Removing Old Linux Kernels

Running some Linux machines for long periods of time can cause some older kernels to hang around on the /boot partition. As the /boot partition is small by design, this can cause a situation where space runs out. On my lab system, errors that have been created from this includes VMware Tools failing to load and package upgrade issues. Fortunately, the fix is not too difficult.
There are several different sites avaliable on this topic, but all very slightly.  Below is what worked well for me in my systems.

First, lets verify that the boot partition is actually full.

#check free space
df -h

Next, we need to verify what the current kernel is so we do not select it to be removed.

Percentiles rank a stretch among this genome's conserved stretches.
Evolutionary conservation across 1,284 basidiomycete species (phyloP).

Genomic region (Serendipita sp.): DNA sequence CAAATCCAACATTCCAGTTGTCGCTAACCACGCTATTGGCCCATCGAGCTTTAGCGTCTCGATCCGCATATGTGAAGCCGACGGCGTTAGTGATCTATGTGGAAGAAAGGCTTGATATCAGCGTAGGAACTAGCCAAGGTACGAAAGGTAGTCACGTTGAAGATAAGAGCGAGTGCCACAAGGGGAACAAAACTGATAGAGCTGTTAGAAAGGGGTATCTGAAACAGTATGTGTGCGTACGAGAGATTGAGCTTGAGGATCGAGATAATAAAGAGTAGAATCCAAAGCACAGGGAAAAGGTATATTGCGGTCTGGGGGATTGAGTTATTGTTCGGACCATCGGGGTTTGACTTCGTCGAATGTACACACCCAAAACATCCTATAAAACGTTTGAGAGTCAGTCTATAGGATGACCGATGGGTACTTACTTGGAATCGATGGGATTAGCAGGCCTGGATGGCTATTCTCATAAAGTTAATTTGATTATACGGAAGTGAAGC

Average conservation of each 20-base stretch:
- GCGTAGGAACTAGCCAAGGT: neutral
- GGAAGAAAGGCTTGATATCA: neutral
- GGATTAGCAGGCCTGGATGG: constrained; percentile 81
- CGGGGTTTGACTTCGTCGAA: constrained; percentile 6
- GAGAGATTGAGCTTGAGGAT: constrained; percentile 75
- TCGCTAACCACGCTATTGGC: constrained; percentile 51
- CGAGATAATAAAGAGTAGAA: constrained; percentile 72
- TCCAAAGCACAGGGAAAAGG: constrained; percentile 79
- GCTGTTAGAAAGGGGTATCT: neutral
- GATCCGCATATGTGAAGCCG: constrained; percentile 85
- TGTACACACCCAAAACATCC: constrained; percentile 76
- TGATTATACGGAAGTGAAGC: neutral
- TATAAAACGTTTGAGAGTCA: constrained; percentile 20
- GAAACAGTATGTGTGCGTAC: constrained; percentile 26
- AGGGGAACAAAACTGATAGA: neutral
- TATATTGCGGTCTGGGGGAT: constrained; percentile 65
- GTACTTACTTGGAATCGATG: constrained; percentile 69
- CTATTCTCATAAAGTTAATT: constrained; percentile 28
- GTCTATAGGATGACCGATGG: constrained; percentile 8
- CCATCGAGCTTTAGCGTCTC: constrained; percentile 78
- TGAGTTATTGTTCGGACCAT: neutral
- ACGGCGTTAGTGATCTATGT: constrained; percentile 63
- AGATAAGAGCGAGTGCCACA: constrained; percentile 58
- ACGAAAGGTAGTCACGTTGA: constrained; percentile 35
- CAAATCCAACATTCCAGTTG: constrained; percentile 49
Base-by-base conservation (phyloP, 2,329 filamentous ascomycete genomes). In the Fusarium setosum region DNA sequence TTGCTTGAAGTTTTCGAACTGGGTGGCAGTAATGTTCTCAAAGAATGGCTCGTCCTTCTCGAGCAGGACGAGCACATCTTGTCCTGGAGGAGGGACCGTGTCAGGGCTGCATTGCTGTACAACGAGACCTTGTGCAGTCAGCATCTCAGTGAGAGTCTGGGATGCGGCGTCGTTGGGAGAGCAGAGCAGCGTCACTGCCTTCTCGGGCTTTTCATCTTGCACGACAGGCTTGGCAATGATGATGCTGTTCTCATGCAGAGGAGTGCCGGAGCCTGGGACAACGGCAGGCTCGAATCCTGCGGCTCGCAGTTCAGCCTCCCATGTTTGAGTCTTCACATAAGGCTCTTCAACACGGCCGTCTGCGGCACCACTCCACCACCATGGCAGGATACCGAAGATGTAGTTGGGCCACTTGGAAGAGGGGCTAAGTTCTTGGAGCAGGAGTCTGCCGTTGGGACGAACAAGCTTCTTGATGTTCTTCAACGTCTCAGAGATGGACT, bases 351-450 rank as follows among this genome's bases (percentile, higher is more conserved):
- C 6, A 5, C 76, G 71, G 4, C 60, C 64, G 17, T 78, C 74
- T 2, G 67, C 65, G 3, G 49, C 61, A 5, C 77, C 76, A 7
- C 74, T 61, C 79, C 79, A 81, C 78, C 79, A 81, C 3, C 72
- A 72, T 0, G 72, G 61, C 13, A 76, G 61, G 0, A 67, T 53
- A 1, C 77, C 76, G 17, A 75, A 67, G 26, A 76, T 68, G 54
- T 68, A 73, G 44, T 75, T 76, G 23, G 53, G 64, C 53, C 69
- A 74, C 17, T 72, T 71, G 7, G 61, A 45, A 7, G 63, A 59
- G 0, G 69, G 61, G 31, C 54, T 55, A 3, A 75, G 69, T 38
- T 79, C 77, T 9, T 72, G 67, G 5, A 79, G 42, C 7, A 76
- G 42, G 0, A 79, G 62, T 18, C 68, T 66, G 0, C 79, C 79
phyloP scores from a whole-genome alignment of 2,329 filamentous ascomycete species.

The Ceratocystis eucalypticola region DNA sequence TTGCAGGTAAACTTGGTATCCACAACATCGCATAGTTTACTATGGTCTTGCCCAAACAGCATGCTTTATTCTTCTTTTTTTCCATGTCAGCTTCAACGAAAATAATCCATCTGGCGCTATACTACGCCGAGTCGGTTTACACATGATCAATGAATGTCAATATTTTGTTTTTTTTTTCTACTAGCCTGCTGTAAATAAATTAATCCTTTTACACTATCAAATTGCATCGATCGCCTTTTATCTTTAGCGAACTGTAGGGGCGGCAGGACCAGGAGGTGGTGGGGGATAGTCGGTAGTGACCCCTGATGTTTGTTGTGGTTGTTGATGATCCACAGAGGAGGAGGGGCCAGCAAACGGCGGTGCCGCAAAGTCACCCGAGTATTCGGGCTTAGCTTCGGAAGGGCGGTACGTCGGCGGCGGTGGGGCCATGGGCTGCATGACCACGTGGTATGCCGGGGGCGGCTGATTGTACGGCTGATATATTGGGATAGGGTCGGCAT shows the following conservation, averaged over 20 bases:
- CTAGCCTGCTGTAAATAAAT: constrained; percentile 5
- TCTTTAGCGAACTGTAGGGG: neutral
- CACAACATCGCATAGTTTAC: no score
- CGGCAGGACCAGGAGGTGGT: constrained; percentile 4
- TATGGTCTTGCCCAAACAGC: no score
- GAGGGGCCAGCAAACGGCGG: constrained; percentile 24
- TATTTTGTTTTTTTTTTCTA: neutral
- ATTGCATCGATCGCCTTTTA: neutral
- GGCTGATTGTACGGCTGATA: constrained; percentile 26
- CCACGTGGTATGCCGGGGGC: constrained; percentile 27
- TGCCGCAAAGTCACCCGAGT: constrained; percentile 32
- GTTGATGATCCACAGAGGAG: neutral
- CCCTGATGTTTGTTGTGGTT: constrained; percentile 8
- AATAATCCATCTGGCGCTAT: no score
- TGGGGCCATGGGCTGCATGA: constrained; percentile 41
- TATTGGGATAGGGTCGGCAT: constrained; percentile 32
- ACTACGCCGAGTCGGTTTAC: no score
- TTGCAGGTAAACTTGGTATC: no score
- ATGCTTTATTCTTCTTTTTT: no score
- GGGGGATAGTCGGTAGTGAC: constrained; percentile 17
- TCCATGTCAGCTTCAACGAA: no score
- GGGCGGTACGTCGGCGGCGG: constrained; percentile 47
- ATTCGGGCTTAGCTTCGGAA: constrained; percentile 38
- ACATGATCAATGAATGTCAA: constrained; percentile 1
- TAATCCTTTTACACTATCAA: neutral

#check current kernel
uname -r

This was the kernel on my particular system.


Now that we know what is currently being ran, we can determine what to remove.

#check what kernels are loaded
dpkg-query -l | awk '/linux-image-*/ {print $2}'

At this point, we can remove the unused kernels. This first example allows you to select specific kernels to remove.

#removes specific unused kernels
sudo apt-get --purge remove linux-image-3.8.0-29-generic

This section allows you to remove all unneeded packages.

#removes any unneeded packages including all unneeded kernels
sudo apt-get autoremove


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